The combination of modern technology and disruptive customer acquisition models are fundamentally rearchitecting how financial products are designed, manufactured, and distributed, with software displacing paper and bank branches in each stage of the process.
New technologies are enabling broader access to basic financial products and adding innovative layers of intelligence and automation.
We see value accruing to both companies creating a new generation of digitally native financial infrastructure as well as companies leveraging that infrastructure to build differentiated experiences for end users.
Life Sciences Innovation
Over the next decade, we view genes and genomics, minimally invasive technologies, consumerization of health care, the humanization of pets, and globalization of innovation as the most important secular trends in life sciences.
We focus on investing in businesses that are changing the standard-of-care, providing best-in-class “picks and shovels” to biopharma and life science researchers, and meaningfully improving access and cost in healthcare delivery.
Local Companies Serving Large Consumer Markets
Over the next decade, nearly two billion people are expected to enter the middle class. 1 Most reside in emerging markets.
We expect many of these consumers will be served by local companies that have established leading market shares.
As industries formalize and consolidate, we expect share leaders to be natural beneficiaries, particularly those with capable management teams, dominant brands, local market knowledge, and scale.
Shifting IT Spend from Maintenance to Agility
Information technology spending continues to shift toward innovations that make enterprises more agile and efficient.
Unlike the last decade—where suboptimal legacy processes were replaced by cloud-based software—the next generation of SaaS leaders are enabling new businesses and processes through component functions and ecosystem integration.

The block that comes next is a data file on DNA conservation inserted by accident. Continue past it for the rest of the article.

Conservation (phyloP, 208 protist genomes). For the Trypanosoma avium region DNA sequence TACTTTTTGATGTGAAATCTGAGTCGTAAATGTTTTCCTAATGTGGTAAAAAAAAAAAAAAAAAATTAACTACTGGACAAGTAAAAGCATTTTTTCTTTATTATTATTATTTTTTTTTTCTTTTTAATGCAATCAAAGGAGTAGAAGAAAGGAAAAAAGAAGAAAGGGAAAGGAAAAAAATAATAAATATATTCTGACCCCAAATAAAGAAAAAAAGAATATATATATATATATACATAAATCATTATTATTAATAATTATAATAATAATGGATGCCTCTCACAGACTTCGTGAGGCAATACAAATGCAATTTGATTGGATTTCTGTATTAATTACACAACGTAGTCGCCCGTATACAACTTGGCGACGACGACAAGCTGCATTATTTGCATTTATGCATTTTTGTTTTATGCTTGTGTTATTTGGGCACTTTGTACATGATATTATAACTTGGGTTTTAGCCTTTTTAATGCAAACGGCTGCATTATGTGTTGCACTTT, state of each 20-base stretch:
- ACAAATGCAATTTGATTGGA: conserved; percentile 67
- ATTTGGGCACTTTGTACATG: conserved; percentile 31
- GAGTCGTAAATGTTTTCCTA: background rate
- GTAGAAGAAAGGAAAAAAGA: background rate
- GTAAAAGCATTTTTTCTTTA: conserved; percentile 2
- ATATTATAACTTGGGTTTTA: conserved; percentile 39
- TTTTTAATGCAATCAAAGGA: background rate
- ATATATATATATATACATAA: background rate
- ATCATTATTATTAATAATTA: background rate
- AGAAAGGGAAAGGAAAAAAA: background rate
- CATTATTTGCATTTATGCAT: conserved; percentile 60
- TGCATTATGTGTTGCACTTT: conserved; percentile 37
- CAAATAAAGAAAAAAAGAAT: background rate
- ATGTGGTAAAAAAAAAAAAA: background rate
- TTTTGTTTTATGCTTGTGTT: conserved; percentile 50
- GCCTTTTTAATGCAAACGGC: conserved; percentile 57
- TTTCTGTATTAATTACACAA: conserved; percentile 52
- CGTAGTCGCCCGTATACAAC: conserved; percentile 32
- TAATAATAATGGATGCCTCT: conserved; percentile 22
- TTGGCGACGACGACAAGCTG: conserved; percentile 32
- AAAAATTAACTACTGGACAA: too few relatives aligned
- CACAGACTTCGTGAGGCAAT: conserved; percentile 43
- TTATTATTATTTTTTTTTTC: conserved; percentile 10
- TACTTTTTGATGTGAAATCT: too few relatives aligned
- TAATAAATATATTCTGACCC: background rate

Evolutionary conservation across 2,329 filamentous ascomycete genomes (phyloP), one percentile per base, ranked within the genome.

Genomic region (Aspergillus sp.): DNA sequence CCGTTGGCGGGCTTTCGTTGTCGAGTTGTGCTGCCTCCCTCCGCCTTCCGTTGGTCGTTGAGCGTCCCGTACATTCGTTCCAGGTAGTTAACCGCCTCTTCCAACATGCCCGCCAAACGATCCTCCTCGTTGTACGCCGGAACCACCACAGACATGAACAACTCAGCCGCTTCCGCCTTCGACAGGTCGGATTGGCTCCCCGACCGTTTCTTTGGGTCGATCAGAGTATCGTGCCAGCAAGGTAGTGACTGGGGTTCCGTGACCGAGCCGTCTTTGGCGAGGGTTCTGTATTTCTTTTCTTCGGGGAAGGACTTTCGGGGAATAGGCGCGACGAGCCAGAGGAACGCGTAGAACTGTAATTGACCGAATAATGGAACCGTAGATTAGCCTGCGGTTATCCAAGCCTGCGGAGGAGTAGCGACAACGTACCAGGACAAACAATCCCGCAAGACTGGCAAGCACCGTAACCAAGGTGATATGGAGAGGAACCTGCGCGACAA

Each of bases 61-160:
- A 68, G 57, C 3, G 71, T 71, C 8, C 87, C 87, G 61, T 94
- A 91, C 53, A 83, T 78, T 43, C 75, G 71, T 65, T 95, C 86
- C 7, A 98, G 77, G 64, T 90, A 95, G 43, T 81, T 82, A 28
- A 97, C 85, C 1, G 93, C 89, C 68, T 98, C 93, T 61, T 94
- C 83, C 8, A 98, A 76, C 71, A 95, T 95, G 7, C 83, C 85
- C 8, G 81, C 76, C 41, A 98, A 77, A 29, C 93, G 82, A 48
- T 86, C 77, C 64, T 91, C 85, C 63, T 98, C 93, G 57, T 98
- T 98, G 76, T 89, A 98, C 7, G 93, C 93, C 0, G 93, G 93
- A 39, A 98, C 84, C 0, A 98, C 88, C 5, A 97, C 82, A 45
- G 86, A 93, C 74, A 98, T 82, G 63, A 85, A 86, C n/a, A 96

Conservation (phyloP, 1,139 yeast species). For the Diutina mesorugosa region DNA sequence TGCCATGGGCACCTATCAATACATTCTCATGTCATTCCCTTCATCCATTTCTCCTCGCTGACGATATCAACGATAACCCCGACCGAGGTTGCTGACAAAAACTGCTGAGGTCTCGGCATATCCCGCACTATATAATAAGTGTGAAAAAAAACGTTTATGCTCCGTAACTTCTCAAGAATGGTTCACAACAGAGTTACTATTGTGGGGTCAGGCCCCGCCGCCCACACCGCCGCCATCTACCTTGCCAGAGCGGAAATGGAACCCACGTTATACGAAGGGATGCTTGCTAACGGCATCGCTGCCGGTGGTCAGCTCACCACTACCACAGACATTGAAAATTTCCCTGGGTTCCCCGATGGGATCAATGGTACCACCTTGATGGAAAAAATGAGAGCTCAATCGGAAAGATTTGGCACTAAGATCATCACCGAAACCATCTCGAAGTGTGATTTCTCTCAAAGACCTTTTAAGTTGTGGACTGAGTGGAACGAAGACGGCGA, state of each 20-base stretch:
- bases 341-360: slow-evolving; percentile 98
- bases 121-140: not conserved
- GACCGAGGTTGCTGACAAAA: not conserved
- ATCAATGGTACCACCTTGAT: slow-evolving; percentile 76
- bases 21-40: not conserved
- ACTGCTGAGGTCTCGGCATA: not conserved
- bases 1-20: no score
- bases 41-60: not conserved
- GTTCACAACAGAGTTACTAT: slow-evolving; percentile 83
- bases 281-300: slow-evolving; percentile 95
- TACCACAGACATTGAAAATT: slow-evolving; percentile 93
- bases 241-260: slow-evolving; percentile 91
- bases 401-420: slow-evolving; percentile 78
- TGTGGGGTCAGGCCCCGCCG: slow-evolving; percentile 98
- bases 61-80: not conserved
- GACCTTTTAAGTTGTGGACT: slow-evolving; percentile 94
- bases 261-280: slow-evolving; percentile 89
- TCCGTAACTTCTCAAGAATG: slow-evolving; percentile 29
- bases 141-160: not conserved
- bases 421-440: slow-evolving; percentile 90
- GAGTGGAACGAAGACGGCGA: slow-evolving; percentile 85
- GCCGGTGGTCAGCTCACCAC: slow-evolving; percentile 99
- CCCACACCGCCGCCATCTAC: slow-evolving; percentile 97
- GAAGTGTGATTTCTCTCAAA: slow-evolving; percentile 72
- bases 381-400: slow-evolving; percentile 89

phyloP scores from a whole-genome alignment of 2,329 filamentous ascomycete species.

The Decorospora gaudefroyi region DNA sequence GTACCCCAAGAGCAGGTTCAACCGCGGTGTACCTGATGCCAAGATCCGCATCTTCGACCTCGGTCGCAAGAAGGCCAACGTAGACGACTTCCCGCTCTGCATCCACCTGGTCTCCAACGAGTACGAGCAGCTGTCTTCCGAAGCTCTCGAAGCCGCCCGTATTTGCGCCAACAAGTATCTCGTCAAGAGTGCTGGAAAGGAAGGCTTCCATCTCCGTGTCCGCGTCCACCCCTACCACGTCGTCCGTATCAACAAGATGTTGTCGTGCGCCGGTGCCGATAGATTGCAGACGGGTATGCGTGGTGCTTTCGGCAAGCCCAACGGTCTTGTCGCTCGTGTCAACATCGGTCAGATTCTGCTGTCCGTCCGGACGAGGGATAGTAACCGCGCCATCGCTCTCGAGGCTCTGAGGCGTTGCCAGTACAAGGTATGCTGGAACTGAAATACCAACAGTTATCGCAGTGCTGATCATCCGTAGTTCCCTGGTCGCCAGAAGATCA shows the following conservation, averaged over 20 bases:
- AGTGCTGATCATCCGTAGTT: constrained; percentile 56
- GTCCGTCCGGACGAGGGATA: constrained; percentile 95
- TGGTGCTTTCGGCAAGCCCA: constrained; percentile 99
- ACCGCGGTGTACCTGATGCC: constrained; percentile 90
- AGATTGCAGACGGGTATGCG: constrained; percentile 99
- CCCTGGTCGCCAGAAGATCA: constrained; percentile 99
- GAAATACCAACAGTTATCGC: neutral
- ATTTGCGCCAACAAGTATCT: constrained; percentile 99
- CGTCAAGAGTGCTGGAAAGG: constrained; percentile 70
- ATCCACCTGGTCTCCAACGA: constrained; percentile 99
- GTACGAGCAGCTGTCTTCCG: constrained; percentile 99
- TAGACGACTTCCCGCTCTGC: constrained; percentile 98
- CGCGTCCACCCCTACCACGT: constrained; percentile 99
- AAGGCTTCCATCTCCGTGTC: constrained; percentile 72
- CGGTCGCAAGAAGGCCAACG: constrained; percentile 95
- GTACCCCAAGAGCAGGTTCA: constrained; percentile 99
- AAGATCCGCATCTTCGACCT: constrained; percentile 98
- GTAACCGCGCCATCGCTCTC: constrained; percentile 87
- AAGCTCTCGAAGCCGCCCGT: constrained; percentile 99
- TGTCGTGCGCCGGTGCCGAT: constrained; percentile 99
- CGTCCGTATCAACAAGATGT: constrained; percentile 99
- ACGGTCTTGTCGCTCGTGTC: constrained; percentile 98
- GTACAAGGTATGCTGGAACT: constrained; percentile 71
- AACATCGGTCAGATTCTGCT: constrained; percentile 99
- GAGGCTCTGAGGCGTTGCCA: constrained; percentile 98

Fast deployment, scalability, lower total cost of ownership, and easy/frequent updates create a compelling customer value proposition.
These foundational underpinnings of future growth don’t make our businesses’ share prices immune to volatility in the short term. However, history shows us that earnings growth drives long-term value creation,2 and our ability to remain steadfast in our research approach and to maintain a long time horizon should enable us to realize our businesses’ growth potential over time, regardless of temporary disruptions.
1 Source: https://www.brookings.edu/blog/future-development/2018/09/27/a-global-tipping-point-half-the-world-is-now-middle-class-or-wealthier/
2 Source: FactSet. From 12/31/97 through 12/31/20, 89% of the Russell 1000 Growth Index’s cumulative price return was attributable to EPS growth, with the balance attributable to P/E expansion.
The views expressed are the opinion of Sands Capital Management and are not intended as a forecast, a guarantee of future results, investment recommendations, or an offer to buy or sell any securities. The views expressed were current as of the date indicated and are subject to change. Past performance is not indicative of future results. A company’s fundamentals or earnings growth is no guarantee that its share price will increase. You should not assume that any investment is or will be profitable. All company logos and website images are used for illustrative purposes only and were obtained directly from the company websites. Company logos and website images are trademarks or registered trademarks of their respective owners and use of a logo does not imply any connection between Sands Capital and the company. GIPS® reports and additional disclosures for the related composites may be found at Sands Capital Annual Disclosure Presentation.